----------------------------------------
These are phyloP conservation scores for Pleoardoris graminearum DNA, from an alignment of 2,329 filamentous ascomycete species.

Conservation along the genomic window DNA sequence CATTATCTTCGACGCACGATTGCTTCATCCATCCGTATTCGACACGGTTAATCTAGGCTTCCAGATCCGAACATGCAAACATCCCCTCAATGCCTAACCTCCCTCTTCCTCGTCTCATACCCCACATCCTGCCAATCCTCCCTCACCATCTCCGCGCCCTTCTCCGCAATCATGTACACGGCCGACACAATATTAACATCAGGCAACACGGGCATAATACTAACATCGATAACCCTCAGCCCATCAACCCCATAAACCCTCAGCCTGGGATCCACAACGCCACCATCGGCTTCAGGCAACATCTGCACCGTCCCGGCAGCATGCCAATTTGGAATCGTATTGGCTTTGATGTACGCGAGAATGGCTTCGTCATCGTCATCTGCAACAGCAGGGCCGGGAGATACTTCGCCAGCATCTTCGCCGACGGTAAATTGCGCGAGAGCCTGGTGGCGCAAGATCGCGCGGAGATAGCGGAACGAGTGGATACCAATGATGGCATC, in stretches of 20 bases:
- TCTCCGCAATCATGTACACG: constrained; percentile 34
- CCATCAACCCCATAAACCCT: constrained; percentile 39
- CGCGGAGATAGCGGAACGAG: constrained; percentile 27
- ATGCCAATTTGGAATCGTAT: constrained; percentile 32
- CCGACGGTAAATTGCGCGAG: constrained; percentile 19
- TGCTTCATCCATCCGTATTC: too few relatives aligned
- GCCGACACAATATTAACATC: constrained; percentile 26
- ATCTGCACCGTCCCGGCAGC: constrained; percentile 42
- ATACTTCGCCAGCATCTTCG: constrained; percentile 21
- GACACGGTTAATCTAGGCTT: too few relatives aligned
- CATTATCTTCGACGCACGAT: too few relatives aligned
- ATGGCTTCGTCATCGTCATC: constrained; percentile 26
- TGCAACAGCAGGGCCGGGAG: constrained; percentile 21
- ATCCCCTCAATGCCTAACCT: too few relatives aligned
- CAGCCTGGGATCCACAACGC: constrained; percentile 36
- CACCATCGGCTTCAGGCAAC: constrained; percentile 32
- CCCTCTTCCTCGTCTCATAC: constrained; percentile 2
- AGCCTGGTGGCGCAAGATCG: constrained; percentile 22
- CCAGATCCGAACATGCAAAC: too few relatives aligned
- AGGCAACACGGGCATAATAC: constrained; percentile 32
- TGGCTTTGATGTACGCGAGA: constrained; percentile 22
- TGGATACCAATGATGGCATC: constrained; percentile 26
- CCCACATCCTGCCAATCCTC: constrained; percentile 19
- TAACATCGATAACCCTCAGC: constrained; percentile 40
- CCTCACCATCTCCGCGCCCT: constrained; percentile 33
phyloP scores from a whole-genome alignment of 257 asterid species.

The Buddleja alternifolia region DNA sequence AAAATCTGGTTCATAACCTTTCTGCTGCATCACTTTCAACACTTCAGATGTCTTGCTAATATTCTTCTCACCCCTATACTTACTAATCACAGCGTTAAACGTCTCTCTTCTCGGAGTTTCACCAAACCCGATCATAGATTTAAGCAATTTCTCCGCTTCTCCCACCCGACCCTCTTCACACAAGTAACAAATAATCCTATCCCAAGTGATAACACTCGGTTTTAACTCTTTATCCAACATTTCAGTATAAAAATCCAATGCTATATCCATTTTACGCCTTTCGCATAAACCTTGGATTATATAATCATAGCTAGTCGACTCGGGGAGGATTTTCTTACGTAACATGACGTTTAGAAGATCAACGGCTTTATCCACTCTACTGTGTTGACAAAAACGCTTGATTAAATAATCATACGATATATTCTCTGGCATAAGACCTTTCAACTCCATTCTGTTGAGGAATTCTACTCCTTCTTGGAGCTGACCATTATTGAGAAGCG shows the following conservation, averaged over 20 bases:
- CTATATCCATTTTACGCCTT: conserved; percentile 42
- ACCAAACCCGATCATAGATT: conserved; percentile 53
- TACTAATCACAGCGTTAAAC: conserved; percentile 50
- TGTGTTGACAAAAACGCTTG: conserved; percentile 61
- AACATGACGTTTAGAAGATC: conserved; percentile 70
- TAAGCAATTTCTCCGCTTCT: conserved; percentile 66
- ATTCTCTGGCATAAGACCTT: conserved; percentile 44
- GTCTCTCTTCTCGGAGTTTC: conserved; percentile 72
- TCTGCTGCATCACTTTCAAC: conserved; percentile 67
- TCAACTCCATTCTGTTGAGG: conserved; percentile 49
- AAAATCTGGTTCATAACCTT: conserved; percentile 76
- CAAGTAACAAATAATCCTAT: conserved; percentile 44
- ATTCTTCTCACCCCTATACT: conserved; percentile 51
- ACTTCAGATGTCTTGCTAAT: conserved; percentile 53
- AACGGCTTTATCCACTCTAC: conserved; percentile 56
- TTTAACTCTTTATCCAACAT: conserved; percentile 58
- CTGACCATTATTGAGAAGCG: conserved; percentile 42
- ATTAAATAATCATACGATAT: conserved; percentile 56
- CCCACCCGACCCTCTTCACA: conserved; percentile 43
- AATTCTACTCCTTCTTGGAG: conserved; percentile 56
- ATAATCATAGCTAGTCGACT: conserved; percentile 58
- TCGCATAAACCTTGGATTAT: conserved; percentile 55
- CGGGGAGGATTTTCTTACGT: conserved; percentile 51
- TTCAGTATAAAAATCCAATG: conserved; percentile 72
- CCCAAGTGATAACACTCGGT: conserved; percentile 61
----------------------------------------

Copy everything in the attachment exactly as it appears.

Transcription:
These are phyloP conservation scores for Pleoardoris graminearum DNA, from an alignment of 2,329 filamentous ascomycete species.

Conservation along the genomic window DNA sequence CATTATCTTCGACGCACGATTGCTTCATCCATCCGTATTCGACACGGTTAATCTAGGCTTCCAGATCCGAACATGCAAACATCCCCTCAATGCCTAACCTCCCTCTTCCTCGTCTCATACCCCACATCCTGCCAATCCTCCCTCACCATCTCCGCGCCCTTCTCCGCAATCATGTACACGGCCGACACAATATTAACATCAGGCAACACGGGCATAATACTAACATCGATAACCCTCAGCCCATCAACCCCATAAACCCTCAGCCTGGGATCCACAACGCCACCATCGGCTTCAGGCAACATCTGCACCGTCCCGGCAGCATGCCAATTTGGAATCGTATTGGCTTTGATGTACGCGAGAATGGCTTCGTCATCGTCATCTGCAACAGCAGGGCCGGGAGATACTTCGCCAGCATCTTCGCCGACGGTAAATTGCGCGAGAGCCTGGTGGCGCAAGATCGCGCGGAGATAGCGGAACGAGTGGATACCAATGATGGCATC, in stretches of 20 bases:
- TCTCCGCAATCATGTACACG: constrained; percentile 34
- CCATCAACCCCATAAACCCT: constrained; percentile 39
- CGCGGAGATAGCGGAACGAG: constrained; percentile 27
- ATGCCAATTTGGAATCGTAT: constrained; percentile 32
- CCGACGGTAAATTGCGCGAG: constrained; percentile 19
- TGCTTCATCCATCCGTATTC: too few relatives aligned
- GCCGACACAATATTAACATC: constrained; percentile 26
- ATCTGCACCGTCCCGGCAGC: constrained; percentile 42
- ATACTTCGCCAGCATCTTCG: constrained; percentile 21
- GACACGGTTAATCTAGGCTT: too few relatives aligned
- CATTATCTTCGACGCACGAT: too few relatives aligned
- ATGGCTTCGTCATCGTCATC: constrained; percentile 26
- TGCAACAGCAGGGCCGGGAG: constrained; percentile 21
- ATCCCCTCAATGCCTAACCT: too few relatives aligned
- CAGCCTGGGATCCACAACGC: constrained; percentile 36
- CACCATCGGCTTCAGGCAAC: constrained; percentile 32
- CCCTCTTCCTCGTCTCATAC: constrained; percentile 2
- AGCCTGGTGGCGCAAGATCG: constrained; percentile 22
- CCAGATCCGAACATGCAAAC: too few relatives aligned
- AGGCAACACGGGCATAATAC: constrained; percentile 32
- TGGCTTTGATGTACGCGAGA: constrained; percentile 22
- TGGATACCAATGATGGCATC: constrained; percentile 26
- CCCACATCCTGCCAATCCTC: constrained; percentile 19
- TAACATCGATAACCCTCAGC: constrained; percentile 40
- CCTCACCATCTCCGCGCCCT: constrained; percentile 33
phyloP scores from a whole-genome alignment of 257 asterid species.

The Buddleja alternifolia region DNA sequence AAAATCTGGTTCATAACCTTTCTGCTGCATCACTTTCAACACTTCAGATGTCTTGCTAATATTCTTCTCACCCCTATACTTACTAATCACAGCGTTAAACGTCTCTCTTCTCGGAGTTTCACCAAACCCGATCATAGATTTAAGCAATTTCTCCGCTTCTCCCACCCGACCCTCTTCACACAAGTAACAAATAATCCTATCCCAAGTGATAACACTCGGTTTTAACTCTTTATCCAACATTTCAGTATAAAAATCCAATGCTATATCCATTTTACGCCTTTCGCATAAACCTTGGATTATATAATCATAGCTAGTCGACTCGGGGAGGATTTTCTTACGTAACATGACGTTTAGAAGATCAACGGCTTTATCCACTCTACTGTGTTGACAAAAACGCTTGATTAAATAATCATACGATATATTCTCTGGCATAAGACCTTTCAACTCCATTCTGTTGAGGAATTCTACTCCTTCTTGGAGCTGACCATTATTGAGAAGCG shows the following conservation, averaged over 20 bases:
- CTATATCCATTTTACGCCTT: conserved; percentile 42
- ACCAAACCCGATCATAGATT: conserved; percentile 53
- TACTAATCACAGCGTTAAAC: conserved; percentile 50
- TGTGTTGACAAAAACGCTTG: conserved; percentile 61
- AACATGACGTTTAGAAGATC: conserved; percentile 70
- TAAGCAATTTCTCCGCTTCT: conserved; percentile 66
- ATTCTCTGGCATAAGACCTT: conserved; percentile 44
- GTCTCTCTTCTCGGAGTTTC: conserved; percentile 72
- TCTGCTGCATCACTTTCAAC: conserved; percentile 67
- TCAACTCCATTCTGTTGAGG: conserved; percentile 49
- AAAATCTGGTTCATAACCTT: conserved; percentile 76
- CAAGTAACAAATAATCCTAT: conserved; percentile 44
- ATTCTTCTCACCCCTATACT: conserved; percentile 51
- ACTTCAGATGTCTTGCTAAT: conserved; percentile 53
- AACGGCTTTATCCACTCTAC: conserved; percentile 56
- TTTAACTCTTTATCCAACAT: conserved; percentile 58
- CTGACCATTATTGAGAAGCG: conserved; percentile 42
- ATTAAATAATCATACGATAT: conserved; percentile 56
- CCCACCCGACCCTCTTCACA: conserved; percentile 43
- AATTCTACTCCTTCTTGGAG: conserved; percentile 56
- ATAATCATAGCTAGTCGACT: conserved; percentile 58
- TCGCATAAACCTTGGATTAT: conserved; percentile 55
- CGGGGAGGATTTTCTTACGT: conserved; percentile 51
- TTCAGTATAAAAATCCAATG: conserved; percentile 72
- CCCAAGTGATAACACTCGGT: conserved; percentile 61